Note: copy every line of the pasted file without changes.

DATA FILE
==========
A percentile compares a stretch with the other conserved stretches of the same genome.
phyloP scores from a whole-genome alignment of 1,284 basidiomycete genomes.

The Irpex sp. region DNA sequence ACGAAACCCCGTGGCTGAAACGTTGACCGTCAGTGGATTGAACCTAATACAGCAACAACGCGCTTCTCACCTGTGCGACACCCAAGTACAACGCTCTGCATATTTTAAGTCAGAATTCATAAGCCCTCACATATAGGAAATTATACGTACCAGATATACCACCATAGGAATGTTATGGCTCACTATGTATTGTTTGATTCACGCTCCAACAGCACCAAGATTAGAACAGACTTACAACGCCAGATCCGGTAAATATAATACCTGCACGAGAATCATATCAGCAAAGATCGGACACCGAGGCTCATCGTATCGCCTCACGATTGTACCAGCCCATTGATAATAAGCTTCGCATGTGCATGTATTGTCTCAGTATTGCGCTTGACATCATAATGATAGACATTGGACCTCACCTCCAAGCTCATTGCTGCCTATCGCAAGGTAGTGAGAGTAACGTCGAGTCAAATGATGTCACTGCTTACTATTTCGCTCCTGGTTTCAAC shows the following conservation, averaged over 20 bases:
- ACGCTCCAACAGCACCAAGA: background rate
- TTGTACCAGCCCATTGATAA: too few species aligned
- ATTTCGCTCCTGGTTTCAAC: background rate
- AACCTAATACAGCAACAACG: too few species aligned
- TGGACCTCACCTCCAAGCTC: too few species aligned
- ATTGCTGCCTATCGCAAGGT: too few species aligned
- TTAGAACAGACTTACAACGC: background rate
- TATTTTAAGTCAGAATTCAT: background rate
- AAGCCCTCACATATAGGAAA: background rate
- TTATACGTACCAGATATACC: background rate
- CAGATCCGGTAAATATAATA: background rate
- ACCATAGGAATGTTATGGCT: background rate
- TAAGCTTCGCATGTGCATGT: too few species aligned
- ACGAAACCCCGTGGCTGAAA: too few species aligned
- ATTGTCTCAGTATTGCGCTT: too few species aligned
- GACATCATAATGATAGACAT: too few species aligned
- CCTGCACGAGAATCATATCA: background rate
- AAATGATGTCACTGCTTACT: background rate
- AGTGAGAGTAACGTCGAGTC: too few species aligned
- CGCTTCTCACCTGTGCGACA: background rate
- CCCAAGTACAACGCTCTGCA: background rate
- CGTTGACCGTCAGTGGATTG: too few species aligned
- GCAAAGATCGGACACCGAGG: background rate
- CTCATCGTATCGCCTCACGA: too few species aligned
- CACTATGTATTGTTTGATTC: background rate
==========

A percentile compares a stretch with the other conserved stretches of the same genome.
phyloP scores from a whole-genome alignment of 1,284 basidiomycete genomes.

The Irpex sp. region DNA sequence ACGAAACCCCGTGGCTGAAACGTTGACCGTCAGTGGATTGAACCTAATACAGCAACAACGCGCTTCTCACCTGTGCGACACCCAAGTACAACGCTCTGCATATTTTAAGTCAGAATTCATAAGCCCTCACATATAGGAAATTATACGTACCAGATATACCACCATAGGAATGTTATGGCTCACTATGTATTGTTTGATTCACGCTCCAACAGCACCAAGATTAGAACAGACTTACAACGCCAGATCCGGTAAATATAATACCTGCACGAGAATCATATCAGCAAAGATCGGACACCGAGGCTCATCGTATCGCCTCACGATTGTACCAGCCCATTGATAATAAGCTTCGCATGTGCATGTATTGTCTCAGTATTGCGCTTGACATCATAATGATAGACATTGGACCTCACCTCCAAGCTCATTGCTGCCTATCGCAAGGTAGTGAGAGTAACGTCGAGTCAAATGATGTCACTGCTTACTATTTCGCTCCTGGTTTCAAC shows the following conservation, averaged over 20 bases:
- ACGCTCCAACAGCACCAAGA: background rate
- TTGTACCAGCCCATTGATAA: too few species aligned
- ATTTCGCTCCTGGTTTCAAC: background rate
- AACCTAATACAGCAACAACG: too few species aligned
- TGGACCTCACCTCCAAGCTC: too few species aligned
- ATTGCTGCCTATCGCAAGGT: too few species aligned
- TTAGAACAGACTTACAACGC: background rate
- TATTTTAAGTCAGAATTCAT: background rate
- AAGCCCTCACATATAGGAAA: background rate
- TTATACGTACCAGATATACC: background rate
- CAGATCCGGTAAATATAATA: background rate
- ACCATAGGAATGTTATGGCT: background rate
- TAAGCTTCGCATGTGCATGT: too few species aligned
- ACGAAACCCCGTGGCTGAAA: too few species aligned
- ATTGTCTCAGTATTGCGCTT: too few species aligned
- GACATCATAATGATAGACAT: too few species aligned
- CCTGCACGAGAATCATATCA: background rate
- AAATGATGTCACTGCTTACT: background rate
- AGTGAGAGTAACGTCGAGTC: too few species aligned
- CGCTTCTCACCTGTGCGACA: background rate
- CCCAAGTACAACGCTCTGCA: background rate
- CGTTGACCGTCAGTGGATTG: too few species aligned
- GCAAAGATCGGACACCGAGG: background rate
- CTCATCGTATCGCCTCACGA: too few species aligned
- CACTATGTATTGTTTGATTC: background rate